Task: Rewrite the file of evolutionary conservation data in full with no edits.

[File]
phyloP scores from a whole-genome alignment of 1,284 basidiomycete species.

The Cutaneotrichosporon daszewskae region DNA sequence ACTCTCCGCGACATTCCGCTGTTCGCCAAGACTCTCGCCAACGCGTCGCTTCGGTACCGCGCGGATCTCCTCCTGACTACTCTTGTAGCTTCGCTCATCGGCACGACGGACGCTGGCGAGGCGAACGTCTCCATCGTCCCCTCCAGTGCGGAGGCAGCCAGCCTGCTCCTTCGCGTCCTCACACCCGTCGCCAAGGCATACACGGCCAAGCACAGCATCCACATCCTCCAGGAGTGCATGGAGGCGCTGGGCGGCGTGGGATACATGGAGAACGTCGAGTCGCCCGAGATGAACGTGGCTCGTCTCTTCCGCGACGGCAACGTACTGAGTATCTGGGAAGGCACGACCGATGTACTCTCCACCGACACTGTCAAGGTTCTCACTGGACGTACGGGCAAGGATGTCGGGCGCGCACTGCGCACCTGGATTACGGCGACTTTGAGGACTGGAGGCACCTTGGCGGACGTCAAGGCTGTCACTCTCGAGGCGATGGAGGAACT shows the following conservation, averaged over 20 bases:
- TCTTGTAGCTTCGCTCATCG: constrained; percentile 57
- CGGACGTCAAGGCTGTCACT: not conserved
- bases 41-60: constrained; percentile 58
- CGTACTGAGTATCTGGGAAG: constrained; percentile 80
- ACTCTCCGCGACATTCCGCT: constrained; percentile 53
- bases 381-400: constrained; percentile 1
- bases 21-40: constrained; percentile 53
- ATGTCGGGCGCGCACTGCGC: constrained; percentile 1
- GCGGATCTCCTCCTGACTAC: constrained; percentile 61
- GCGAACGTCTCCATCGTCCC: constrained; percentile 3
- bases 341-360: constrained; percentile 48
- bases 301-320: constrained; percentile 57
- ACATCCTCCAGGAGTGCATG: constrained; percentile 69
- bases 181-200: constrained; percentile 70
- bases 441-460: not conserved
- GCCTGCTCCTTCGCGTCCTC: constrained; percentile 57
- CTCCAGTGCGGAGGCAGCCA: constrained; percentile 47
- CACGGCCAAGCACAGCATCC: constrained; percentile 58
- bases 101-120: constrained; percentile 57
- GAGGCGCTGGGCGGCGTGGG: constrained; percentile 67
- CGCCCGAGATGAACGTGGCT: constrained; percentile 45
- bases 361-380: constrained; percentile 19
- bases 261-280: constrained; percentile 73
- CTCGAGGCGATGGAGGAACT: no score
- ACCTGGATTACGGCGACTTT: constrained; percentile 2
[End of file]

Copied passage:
phyloP scores from a whole-genome alignment of 1,284 basidiomycete species.

The Cutaneotrichosporon daszewskae region DNA sequence ACTCTCCGCGACATTCCGCTGTTCGCCAAGACTCTCGCCAACGCGTCGCTTCGGTACCGCGCGGATCTCCTCCTGACTACTCTTGTAGCTTCGCTCATCGGCACGACGGACGCTGGCGAGGCGAACGTCTCCATCGTCCCCTCCAGTGCGGAGGCAGCCAGCCTGCTCCTTCGCGTCCTCACACCCGTCGCCAAGGCATACACGGCCAAGCACAGCATCCACATCCTCCAGGAGTGCATGGAGGCGCTGGGCGGCGTGGGATACATGGAGAACGTCGAGTCGCCCGAGATGAACGTGGCTCGTCTCTTCCGCGACGGCAACGTACTGAGTATCTGGGAAGGCACGACCGATGTACTCTCCACCGACACTGTCAAGGTTCTCACTGGACGTACGGGCAAGGATGTCGGGCGCGCACTGCGCACCTGGATTACGGCGACTTTGAGGACTGGAGGCACCTTGGCGGACGTCAAGGCTGTCACTCTCGAGGCGATGGAGGAACT shows the following conservation, averaged over 20 bases:
- TCTTGTAGCTTCGCTCATCG: constrained; percentile 57
- CGGACGTCAAGGCTGTCACT: not conserved
- bases 41-60: constrained; percentile 58
- CGTACTGAGTATCTGGGAAG: constrained; percentile 80
- ACTCTCCGCGACATTCCGCT: constrained; percentile 53
- bases 381-400: constrained; percentile 1
- bases 21-40: constrained; percentile 53
- ATGTCGGGCGCGCACTGCGC: constrained; percentile 1
- GCGGATCTCCTCCTGACTAC: constrained; percentile 61
- GCGAACGTCTCCATCGTCCC: constrained; percentile 3
- bases 341-360: constrained; percentile 48
- bases 301-320: constrained; percentile 57
- ACATCCTCCAGGAGTGCATG: constrained; percentile 69
- bases 181-200: constrained; percentile 70
- bases 441-460: not conserved
- GCCTGCTCCTTCGCGTCCTC: constrained; percentile 57
- CTCCAGTGCGGAGGCAGCCA: constrained; percentile 47
- CACGGCCAAGCACAGCATCC: constrained; percentile 58
- bases 101-120: constrained; percentile 57
- GAGGCGCTGGGCGGCGTGGG: constrained; percentile 67
- CGCCCGAGATGAACGTGGCT: constrained; percentile 45
- bases 361-380: constrained; percentile 19
- bases 261-280: constrained; percentile 73
- CTCGAGGCGATGGAGGAACT: no score
- ACCTGGATTACGGCGACTTT: constrained; percentile 2